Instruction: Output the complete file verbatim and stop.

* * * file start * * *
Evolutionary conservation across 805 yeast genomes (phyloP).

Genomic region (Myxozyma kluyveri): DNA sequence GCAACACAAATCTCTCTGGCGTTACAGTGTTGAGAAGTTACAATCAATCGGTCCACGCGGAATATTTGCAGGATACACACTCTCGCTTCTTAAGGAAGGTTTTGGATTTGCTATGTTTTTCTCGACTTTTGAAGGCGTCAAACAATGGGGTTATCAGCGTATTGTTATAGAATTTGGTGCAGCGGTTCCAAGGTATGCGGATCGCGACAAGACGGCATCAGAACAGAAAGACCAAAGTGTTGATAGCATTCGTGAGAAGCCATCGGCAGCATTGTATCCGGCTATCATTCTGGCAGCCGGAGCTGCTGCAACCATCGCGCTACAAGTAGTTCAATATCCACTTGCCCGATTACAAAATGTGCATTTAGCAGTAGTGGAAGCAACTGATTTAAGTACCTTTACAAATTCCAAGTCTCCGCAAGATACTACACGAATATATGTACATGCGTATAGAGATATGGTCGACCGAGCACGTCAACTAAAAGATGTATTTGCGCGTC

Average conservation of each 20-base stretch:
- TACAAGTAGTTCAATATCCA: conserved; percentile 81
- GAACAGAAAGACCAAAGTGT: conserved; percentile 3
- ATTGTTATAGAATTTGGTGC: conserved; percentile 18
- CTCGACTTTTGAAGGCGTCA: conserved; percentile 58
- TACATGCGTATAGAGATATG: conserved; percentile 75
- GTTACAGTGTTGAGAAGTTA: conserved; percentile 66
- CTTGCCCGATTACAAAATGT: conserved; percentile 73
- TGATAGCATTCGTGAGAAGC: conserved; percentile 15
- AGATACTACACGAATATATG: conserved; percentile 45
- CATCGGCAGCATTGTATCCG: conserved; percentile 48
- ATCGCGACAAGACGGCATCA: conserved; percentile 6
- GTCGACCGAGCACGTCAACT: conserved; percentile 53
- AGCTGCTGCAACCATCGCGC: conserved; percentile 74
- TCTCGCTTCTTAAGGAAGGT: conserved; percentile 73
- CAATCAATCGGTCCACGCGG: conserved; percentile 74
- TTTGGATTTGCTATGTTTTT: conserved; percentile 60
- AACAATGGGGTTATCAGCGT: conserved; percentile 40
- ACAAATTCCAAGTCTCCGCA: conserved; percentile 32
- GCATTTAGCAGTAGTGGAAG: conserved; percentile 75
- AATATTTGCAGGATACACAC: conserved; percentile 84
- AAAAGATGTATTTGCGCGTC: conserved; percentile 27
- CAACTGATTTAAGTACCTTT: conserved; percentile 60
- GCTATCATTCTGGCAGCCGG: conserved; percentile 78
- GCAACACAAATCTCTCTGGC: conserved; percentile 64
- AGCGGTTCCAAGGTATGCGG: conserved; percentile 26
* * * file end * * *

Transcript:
Evolutionary conservation across 805 yeast genomes (phyloP).

Genomic region (Myxozyma kluyveri): DNA sequence GCAACACAAATCTCTCTGGCGTTACAGTGTTGAGAAGTTACAATCAATCGGTCCACGCGGAATATTTGCAGGATACACACTCTCGCTTCTTAAGGAAGGTTTTGGATTTGCTATGTTTTTCTCGACTTTTGAAGGCGTCAAACAATGGGGTTATCAGCGTATTGTTATAGAATTTGGTGCAGCGGTTCCAAGGTATGCGGATCGCGACAAGACGGCATCAGAACAGAAAGACCAAAGTGTTGATAGCATTCGTGAGAAGCCATCGGCAGCATTGTATCCGGCTATCATTCTGGCAGCCGGAGCTGCTGCAACCATCGCGCTACAAGTAGTTCAATATCCACTTGCCCGATTACAAAATGTGCATTTAGCAGTAGTGGAAGCAACTGATTTAAGTACCTTTACAAATTCCAAGTCTCCGCAAGATACTACACGAATATATGTACATGCGTATAGAGATATGGTCGACCGAGCACGTCAACTAAAAGATGTATTTGCGCGTC

Average conservation of each 20-base stretch:
- TACAAGTAGTTCAATATCCA: conserved; percentile 81
- GAACAGAAAGACCAAAGTGT: conserved; percentile 3
- ATTGTTATAGAATTTGGTGC: conserved; percentile 18
- CTCGACTTTTGAAGGCGTCA: conserved; percentile 58
- TACATGCGTATAGAGATATG: conserved; percentile 75
- GTTACAGTGTTGAGAAGTTA: conserved; percentile 66
- CTTGCCCGATTACAAAATGT: conserved; percentile 73
- TGATAGCATTCGTGAGAAGC: conserved; percentile 15
- AGATACTACACGAATATATG: conserved; percentile 45
- CATCGGCAGCATTGTATCCG: conserved; percentile 48
- ATCGCGACAAGACGGCATCA: conserved; percentile 6
- GTCGACCGAGCACGTCAACT: conserved; percentile 53
- AGCTGCTGCAACCATCGCGC: conserved; percentile 74
- TCTCGCTTCTTAAGGAAGGT: conserved; percentile 73
- CAATCAATCGGTCCACGCGG: conserved; percentile 74
- TTTGGATTTGCTATGTTTTT: conserved; percentile 60
- AACAATGGGGTTATCAGCGT: conserved; percentile 40
- ACAAATTCCAAGTCTCCGCA: conserved; percentile 32
- GCATTTAGCAGTAGTGGAAG: conserved; percentile 75
- AATATTTGCAGGATACACAC: conserved; percentile 84
- AAAAGATGTATTTGCGCGTC: conserved; percentile 27
- CAACTGATTTAAGTACCTTT: conserved; percentile 60
- GCTATCATTCTGGCAGCCGG: conserved; percentile 78
- GCAACACAAATCTCTCTGGC: conserved; percentile 64
- AGCGGTTCCAAGGTATGCGG: conserved; percentile 26